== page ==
Dr. King’s words of hope continue to inspire today
By Harold Gaines, Argonne African American Black Club President
In observance of Martin Luther King, Jr. Day, I would like to share with you an excerpt from Dr. King’s Nobel Peace Prize acceptance speech from 1964. Dr. King shared his thoughts and vision with the international community at a tumultuous, expectant and hope-filled time in our nation’s history. His words and his peaceful dream for our nation continue to have relevance today. I hope his message inspires you as it continues to inspire me each day.
After contemplation, I conclude that this award which I receive … is a profound recognition that nonviolence is the answer to the crucial political and moral question of our time — the need for man to overcome oppression and violence without resorting to violence and oppression. Civilization and violence are antithetical concepts … I accept this award today with an abiding faith in America and an audacious faith in the future of mankind. I refuse to accept despair as the final response to the ambiguities of history … I refuse to accept the view that mankind is so tragically bound to the starless midnight of racism and war that bright daybreak of peace and brotherhood can never become a reality … I believe that unarmed truth and unconditional love will have the final word in reality. This is why right, temporarily defeated, is stronger than evil triumphant. I believe that even amid today’s mortar bursts and whining bullets, there is still hope for a brighter tomorrow. I believe that wounded justice, lying prostrate on the blood-flowing streets of our nations, can be lifted from this dust of shame to reign supreme among the children of men … I believe that what self-centered men have torn down, men other-centered can build up … I still believe that we shall overcome … I accept this prize on behalf of all men who love peace and brotherhood. I say I come as a trustee, for in the depths of my heart I am aware that this prize is much more than an honor to me personally. Every time I take a flight, I am always mindful of the many people who make a successful journey possible — the known pilots and the unknown ground crew … I think Alfred Nobel would know what I mean when I say that I accept this award in the spirit of a curator of some precious heirloom which he holds in trust for its true owners — all those to whom beauty is truth and truth beauty — and in whose eyes the beauty of genuine brotherhood and peace is more precious than diamonds or silver or gold.”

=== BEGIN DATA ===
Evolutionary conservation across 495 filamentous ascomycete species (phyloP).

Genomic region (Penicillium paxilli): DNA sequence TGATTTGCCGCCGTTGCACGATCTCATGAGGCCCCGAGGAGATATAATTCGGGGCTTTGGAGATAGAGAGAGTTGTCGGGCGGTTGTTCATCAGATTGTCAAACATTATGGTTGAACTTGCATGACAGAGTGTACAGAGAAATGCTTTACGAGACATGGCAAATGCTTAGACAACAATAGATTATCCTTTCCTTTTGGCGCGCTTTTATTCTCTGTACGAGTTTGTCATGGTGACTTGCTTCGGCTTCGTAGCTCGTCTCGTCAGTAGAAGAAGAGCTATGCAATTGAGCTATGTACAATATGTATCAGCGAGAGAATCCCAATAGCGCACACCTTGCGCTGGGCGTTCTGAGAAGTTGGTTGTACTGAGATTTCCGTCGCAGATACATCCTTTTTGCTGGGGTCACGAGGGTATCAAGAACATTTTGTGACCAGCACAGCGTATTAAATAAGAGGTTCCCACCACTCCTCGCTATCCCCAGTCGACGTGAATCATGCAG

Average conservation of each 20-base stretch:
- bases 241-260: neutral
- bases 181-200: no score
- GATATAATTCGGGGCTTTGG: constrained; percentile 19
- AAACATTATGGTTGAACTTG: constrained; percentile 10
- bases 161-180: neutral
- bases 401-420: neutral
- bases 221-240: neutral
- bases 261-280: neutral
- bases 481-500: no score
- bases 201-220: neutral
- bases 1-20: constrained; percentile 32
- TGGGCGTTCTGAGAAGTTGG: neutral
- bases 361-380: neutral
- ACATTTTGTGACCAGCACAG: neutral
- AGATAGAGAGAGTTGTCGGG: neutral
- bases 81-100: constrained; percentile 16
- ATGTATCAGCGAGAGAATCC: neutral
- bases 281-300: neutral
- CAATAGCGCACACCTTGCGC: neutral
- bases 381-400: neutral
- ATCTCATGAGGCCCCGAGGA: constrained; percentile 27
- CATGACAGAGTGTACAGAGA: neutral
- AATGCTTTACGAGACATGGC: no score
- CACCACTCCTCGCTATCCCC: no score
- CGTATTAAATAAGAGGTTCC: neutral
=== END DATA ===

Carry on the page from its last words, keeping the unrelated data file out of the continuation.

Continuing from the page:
— Martin Luther King, Jr., Excerpt from his acceptance speech, on the occasion of the award of the Nobel Peace Prize in Oslo, Norway, December 10, 1964.
Dr. King’s full acceptance speech is available on the Nobel Prize website.